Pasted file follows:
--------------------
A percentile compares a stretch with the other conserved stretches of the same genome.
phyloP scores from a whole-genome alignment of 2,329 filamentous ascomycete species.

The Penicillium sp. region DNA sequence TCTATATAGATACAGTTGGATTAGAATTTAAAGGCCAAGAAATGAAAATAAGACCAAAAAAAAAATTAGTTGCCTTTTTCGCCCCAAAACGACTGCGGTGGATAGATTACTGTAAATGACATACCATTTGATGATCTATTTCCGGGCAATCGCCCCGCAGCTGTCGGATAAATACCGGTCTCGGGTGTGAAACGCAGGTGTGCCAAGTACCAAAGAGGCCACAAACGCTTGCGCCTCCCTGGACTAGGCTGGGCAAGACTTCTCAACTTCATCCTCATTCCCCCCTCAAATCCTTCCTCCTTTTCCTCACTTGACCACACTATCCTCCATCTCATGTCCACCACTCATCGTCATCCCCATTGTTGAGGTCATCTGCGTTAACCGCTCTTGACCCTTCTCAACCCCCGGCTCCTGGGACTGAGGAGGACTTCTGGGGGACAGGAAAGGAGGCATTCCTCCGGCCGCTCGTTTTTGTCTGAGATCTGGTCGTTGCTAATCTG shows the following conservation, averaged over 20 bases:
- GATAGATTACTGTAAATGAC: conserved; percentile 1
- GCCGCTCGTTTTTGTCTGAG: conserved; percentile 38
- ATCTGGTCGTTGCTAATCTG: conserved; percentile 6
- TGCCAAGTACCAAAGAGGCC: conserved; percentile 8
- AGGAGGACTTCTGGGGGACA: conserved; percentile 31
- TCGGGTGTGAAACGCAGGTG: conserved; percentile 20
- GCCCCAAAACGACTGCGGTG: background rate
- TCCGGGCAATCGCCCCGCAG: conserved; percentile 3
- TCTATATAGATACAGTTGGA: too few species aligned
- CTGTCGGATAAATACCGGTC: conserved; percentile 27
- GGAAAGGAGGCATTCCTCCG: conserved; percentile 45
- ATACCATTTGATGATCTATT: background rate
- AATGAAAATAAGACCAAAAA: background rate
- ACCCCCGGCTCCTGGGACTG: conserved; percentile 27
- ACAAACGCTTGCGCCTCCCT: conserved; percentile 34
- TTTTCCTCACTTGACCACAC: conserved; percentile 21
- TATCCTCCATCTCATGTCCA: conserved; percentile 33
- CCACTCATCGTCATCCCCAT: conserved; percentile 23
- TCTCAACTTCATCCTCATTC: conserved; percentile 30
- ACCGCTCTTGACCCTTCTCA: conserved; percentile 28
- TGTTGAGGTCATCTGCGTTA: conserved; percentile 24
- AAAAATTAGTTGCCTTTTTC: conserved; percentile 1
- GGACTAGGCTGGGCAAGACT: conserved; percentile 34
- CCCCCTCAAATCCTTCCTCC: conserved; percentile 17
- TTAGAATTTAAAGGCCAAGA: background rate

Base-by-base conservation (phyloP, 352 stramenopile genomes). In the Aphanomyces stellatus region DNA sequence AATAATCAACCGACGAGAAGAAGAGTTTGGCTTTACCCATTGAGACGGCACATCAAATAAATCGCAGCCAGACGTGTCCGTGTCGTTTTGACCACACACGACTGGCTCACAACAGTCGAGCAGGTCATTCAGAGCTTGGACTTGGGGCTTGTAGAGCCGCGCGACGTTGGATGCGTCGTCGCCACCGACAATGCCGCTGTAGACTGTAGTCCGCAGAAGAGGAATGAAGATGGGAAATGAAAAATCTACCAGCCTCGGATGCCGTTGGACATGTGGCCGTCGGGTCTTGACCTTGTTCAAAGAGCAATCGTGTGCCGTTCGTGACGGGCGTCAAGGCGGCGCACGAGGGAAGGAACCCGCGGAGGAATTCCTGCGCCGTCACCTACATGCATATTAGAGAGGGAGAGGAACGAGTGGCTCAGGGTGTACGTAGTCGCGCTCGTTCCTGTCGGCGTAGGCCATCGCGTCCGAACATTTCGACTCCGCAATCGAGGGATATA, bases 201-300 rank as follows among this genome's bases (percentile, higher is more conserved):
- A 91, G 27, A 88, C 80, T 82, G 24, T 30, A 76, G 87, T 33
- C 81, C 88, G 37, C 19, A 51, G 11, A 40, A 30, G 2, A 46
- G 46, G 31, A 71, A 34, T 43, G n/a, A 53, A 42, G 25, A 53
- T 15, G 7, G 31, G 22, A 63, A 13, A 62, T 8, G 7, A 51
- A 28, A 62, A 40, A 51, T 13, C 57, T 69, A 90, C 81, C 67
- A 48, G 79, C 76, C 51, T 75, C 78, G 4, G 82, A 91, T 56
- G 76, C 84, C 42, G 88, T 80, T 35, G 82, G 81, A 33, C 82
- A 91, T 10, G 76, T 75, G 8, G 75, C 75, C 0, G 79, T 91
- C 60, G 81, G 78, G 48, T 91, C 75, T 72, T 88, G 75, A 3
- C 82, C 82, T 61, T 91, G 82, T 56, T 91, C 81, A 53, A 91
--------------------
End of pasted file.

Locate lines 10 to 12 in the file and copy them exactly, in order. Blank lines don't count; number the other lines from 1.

- GCCCCAAAACGACTGCGGTG: background rate
- TCCGGGCAATCGCCCCGCAG: conserved; percentile 3
- TCTATATAGATACAGTTGGA: too few species aligned